Mr. Marshall recently was appointed by the Prince William County Board of County Supervisors for a four-year term to the Community Services Board, which oversees mental health and behavioral health services.  He is in his second term as President of the Prince William County Bar Foundation, is the Chairman of the Community Criminal Justice Board, and is past-President of the Prince William County Bar Association. He also serves on the Virginia State Bar Special Committee on Bench-Bar Relations and the State Bar’s renowned Carrico Professionalism Course Faculty.  Mr. Marshall is on the legal faculty at the PWC Public Safety Academy, has lectured at Northern Virginia Community College as well as George Mason University, and regularly teaches continuing legal education courses on topics such as Constitutional Law, Mental Health Ethics, Specialty Dockets, Immigration Law, and Criminal Street Gang Laws.  He is heavily involved in criminal justice reform at the local and state level, serving on the Evidence-Based Decision Making Policy Committee, as a member of the local DIVERT Committee on the mentally ill in the criminal justice system, and helped establish and implement Prince William County's Mental Health and Veterans Treatment Dockets.

Mr. Marshall received his undergraduate degree from the University of Virginia and his juris doctorate degree from Michigan State University.  He is a 2013 graduate of Leadership Prince William, received the Potomac Local “Forty Under 40” Award in 2014, the County Executive Award for 2015, was in the inaugural class of Virginia’s “Up & Coming Lawyers” in 2016, and received the 2017 Prince William County Bar Association Pro Bono Attorney of the Year Award.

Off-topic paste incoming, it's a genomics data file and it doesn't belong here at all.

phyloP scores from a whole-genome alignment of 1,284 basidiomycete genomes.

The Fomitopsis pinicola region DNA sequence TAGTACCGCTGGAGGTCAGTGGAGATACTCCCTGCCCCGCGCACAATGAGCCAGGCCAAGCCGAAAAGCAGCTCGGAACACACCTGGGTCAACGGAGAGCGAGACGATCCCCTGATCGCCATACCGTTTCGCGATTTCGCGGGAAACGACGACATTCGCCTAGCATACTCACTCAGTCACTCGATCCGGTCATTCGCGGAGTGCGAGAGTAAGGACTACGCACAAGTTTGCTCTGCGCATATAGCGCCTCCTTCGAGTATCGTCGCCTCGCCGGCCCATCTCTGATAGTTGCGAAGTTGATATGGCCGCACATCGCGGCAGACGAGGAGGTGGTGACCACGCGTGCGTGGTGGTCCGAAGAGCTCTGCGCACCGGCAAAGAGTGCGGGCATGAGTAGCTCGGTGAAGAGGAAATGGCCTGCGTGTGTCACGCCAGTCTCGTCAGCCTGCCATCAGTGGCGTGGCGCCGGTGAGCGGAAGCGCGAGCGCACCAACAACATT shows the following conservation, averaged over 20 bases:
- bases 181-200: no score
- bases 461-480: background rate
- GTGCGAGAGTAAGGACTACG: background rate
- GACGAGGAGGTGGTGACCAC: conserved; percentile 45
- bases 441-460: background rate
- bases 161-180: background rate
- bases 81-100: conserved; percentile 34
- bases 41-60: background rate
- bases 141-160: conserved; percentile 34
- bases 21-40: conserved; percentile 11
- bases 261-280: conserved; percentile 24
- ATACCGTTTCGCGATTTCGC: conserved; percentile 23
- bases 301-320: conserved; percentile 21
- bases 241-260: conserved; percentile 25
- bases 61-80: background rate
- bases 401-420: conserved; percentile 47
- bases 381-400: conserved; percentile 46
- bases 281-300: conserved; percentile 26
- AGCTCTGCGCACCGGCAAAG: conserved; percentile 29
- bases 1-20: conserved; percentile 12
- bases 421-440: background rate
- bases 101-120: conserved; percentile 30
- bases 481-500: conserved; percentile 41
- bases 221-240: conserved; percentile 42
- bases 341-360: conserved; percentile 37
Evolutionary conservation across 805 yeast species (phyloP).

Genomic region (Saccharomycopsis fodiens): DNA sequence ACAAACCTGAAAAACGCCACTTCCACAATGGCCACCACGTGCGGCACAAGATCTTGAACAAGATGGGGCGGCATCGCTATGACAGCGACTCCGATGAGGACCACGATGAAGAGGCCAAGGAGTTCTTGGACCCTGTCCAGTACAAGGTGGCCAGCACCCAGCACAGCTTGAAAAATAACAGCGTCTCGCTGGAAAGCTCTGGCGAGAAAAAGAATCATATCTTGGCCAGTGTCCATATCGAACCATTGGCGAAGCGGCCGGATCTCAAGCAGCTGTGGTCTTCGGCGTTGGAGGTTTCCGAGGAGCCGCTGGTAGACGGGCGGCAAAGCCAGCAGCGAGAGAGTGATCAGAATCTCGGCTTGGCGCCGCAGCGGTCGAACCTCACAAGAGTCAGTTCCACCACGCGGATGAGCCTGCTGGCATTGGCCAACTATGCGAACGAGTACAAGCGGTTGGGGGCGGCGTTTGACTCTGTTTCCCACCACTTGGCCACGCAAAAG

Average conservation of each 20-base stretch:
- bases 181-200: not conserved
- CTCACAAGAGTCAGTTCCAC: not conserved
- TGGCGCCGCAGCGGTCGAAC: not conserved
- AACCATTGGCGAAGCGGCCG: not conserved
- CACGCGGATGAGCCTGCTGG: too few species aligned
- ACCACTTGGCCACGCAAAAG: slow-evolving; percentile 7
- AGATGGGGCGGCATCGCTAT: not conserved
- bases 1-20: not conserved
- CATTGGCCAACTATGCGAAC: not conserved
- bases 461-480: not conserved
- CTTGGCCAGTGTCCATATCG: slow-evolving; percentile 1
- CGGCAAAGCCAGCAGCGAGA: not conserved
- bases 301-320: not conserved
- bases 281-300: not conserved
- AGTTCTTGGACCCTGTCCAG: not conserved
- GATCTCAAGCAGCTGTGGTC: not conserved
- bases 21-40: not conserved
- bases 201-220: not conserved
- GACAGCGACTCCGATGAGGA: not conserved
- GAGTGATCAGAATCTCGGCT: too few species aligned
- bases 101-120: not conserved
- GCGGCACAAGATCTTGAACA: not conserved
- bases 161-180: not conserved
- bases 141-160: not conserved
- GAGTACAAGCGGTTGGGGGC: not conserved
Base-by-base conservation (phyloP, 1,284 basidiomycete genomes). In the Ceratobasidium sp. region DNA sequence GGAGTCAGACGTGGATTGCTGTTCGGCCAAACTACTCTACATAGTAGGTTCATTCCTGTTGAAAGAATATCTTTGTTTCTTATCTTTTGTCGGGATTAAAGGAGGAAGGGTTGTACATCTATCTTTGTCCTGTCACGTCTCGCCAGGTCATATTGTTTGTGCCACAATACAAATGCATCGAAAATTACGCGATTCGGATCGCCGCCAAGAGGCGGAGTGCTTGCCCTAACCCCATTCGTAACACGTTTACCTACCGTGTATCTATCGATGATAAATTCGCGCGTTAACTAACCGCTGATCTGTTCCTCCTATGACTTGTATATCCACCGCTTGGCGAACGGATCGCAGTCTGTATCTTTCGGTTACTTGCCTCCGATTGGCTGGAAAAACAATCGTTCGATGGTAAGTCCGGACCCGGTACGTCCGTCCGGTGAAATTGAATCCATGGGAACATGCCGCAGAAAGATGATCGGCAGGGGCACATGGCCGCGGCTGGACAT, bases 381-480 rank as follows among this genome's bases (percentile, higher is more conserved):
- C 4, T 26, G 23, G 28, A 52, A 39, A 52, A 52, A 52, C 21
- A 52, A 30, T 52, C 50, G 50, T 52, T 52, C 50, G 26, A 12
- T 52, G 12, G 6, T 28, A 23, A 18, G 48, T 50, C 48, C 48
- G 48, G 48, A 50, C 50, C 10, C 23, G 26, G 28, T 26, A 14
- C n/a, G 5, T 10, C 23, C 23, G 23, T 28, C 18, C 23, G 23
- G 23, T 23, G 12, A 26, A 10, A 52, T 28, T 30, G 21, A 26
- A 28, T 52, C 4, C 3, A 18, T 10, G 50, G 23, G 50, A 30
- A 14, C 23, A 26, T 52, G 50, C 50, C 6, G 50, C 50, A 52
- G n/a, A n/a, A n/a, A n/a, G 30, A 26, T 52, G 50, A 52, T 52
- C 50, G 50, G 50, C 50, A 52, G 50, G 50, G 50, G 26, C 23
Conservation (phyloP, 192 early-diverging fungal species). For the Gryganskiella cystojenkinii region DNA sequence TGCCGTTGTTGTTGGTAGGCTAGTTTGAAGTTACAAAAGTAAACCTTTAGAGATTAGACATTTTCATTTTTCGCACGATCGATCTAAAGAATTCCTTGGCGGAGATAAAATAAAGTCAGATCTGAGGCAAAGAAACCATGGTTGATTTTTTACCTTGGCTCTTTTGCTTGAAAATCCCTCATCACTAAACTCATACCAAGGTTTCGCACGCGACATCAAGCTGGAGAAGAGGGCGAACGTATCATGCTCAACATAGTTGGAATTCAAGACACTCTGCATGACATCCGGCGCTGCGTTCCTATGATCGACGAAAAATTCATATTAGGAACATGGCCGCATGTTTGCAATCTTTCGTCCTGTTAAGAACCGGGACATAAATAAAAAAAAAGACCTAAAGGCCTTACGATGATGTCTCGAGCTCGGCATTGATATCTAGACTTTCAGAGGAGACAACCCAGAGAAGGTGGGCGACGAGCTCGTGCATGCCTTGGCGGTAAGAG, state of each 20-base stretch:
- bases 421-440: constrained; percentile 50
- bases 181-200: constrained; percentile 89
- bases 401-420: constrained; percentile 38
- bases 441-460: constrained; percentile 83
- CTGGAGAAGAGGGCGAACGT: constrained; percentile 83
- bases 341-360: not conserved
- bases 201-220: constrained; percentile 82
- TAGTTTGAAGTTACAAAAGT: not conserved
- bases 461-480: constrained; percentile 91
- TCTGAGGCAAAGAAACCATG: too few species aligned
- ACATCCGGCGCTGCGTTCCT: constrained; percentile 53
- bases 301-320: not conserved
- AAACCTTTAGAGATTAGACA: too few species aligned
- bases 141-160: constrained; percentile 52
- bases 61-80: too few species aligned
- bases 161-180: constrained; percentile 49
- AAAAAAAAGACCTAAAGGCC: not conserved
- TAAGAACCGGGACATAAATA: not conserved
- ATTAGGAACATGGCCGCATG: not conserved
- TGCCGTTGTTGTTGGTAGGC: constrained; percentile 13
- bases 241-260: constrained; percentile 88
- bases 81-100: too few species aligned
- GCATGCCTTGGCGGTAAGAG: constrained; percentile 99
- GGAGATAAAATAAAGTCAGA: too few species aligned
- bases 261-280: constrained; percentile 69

Annette Miller, Virginia Beach Public Defender’s Office / Virginia Beach
Annette Miller is a Senior Trial Attorney with the City of Virginia Beach.  She has been a public defender from 1995 to the present and specializes in those individuals who suffer from serious mental illnesses.  Her undergraduate degree is from Virginia Tech, with a double major in English and Political Science (1979-83).  She has a master’s degree in English from Syracuse University and taught English at Syracuse while completing her degree requirements (1983-1985).  Her law degree is from the University of Richmond (1988). She was the first law clerk for the Virginia Beach Circuit Court judges (1989-91). 

Ms. Miller worked for Parker Pollard & Brown from 1991-1995, specializing in workers’ compensation and personal injury.  She was awarded a Virginia Beach Human Rights Award for mental health education and advocacy in 2000.  She was published in the American Bar Association’s Criminal Litigation magazine, Winter 2010, Volume 10, Number 2.  The article is entitled “The Post-Adjudication ‘Not Guilty by Reason of Insanity’ Process in the State of Virginia.” 

Ms. Miller regularly teaches a comprehensive CLE seminar for her office entitled “Handling Criminal Cases and the Mentally Ill, A Guide for Attorneys, Clients, & Their Families”  and has lectured extensively in the field including, but not limited to, the Virginia State Bar’s 42nd Annual Criminal Law Seminar, 2008 Regional Judge’s Conference,  2012 Virginia Beach Bar Association’s Seminar entitled “Representing a Client with Mental Health Issues,” and the Indigent Defense Commission’s Late Day Lecture Series on Mental Health Ethics (2016). She continues to lecture during the pandemic exclusively by Zoom (a juvenile court CLE and a guardianship conference).